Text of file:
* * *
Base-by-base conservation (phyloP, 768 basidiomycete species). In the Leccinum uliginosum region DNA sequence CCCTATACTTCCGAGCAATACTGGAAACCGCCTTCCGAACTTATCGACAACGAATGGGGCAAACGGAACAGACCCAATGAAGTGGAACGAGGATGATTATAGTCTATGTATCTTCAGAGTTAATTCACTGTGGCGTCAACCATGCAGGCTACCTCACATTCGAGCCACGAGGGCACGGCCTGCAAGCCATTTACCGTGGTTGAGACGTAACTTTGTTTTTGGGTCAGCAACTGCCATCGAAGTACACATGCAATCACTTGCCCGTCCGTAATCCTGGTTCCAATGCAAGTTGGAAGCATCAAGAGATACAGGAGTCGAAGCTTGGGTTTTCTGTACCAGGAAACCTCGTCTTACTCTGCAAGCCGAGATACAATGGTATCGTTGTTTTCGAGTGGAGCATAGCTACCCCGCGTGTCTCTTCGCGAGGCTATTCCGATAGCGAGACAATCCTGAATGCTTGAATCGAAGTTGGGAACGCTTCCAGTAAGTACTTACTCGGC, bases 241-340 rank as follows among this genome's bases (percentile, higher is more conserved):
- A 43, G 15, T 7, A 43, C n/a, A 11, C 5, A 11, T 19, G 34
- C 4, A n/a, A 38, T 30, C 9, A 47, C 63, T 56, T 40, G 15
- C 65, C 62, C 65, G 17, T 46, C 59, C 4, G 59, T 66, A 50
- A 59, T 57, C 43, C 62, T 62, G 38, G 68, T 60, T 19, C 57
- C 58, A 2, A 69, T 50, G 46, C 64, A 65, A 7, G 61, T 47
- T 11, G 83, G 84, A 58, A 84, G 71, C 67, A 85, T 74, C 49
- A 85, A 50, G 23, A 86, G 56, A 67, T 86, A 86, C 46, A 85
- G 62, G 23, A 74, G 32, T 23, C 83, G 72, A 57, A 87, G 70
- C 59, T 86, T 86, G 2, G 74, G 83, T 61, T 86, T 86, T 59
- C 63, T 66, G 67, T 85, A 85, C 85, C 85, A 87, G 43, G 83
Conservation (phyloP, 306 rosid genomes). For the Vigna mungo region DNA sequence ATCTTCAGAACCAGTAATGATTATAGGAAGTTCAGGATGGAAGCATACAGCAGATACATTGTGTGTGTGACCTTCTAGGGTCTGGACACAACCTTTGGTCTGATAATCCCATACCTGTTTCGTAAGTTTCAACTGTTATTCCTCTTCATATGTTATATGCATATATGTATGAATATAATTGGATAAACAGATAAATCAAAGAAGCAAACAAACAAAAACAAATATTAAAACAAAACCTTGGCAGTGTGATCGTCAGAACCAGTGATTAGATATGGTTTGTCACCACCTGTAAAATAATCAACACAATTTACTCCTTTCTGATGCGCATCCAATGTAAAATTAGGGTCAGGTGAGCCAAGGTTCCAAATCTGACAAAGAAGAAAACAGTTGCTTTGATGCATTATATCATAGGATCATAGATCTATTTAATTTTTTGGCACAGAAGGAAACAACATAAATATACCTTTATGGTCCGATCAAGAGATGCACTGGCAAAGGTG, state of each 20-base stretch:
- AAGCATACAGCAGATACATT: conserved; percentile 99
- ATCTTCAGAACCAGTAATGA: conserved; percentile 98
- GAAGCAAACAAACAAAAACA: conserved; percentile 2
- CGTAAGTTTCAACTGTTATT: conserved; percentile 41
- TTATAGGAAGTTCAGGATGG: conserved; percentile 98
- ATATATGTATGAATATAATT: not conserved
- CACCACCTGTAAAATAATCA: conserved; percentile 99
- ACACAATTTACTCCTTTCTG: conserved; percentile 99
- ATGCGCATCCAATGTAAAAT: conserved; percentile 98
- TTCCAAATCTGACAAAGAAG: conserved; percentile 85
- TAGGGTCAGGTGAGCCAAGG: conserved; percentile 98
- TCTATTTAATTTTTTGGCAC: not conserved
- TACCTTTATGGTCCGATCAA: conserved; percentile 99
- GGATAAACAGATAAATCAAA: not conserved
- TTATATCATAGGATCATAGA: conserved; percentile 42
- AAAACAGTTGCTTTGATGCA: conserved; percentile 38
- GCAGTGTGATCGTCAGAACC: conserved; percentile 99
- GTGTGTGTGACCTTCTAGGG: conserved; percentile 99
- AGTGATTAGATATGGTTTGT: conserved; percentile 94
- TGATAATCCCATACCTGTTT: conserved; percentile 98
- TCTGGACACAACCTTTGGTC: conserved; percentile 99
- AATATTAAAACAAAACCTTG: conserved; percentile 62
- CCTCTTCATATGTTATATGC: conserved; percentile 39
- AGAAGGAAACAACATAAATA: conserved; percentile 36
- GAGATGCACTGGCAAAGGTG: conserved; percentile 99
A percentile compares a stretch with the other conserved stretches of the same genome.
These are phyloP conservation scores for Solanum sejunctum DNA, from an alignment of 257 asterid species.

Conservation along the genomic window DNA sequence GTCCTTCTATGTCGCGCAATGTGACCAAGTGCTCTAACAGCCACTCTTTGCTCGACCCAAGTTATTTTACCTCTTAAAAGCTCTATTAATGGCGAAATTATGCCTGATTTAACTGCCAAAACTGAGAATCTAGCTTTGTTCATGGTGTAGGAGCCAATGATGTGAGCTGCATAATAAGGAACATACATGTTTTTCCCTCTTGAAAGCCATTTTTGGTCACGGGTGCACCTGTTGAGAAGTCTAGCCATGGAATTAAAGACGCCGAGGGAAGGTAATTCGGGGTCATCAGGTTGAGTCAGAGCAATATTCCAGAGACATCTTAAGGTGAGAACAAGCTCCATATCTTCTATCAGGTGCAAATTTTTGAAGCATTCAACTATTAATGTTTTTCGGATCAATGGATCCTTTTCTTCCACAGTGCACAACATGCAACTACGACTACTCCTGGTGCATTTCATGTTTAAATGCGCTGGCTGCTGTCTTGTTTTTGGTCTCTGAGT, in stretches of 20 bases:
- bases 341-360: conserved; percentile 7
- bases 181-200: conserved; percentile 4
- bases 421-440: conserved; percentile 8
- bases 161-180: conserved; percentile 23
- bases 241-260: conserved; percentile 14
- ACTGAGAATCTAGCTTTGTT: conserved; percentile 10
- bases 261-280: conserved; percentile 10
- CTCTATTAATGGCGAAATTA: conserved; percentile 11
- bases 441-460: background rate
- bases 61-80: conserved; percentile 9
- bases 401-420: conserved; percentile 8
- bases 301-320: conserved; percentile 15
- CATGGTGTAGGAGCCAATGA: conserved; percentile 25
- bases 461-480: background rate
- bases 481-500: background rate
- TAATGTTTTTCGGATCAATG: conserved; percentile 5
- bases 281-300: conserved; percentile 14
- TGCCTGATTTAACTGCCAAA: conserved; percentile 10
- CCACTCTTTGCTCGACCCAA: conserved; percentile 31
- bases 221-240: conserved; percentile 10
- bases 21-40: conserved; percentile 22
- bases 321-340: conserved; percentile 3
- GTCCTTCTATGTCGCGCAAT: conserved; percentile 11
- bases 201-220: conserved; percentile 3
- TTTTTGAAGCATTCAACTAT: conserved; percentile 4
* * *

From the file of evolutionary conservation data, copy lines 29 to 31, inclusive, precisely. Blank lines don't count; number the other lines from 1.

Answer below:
- GCAGTGTGATCGTCAGAACC: conserved; percentile 99
- GTGTGTGTGACCTTCTAGGG: conserved; percentile 99
- AGTGATTAGATATGGTTTGT: conserved; percentile 94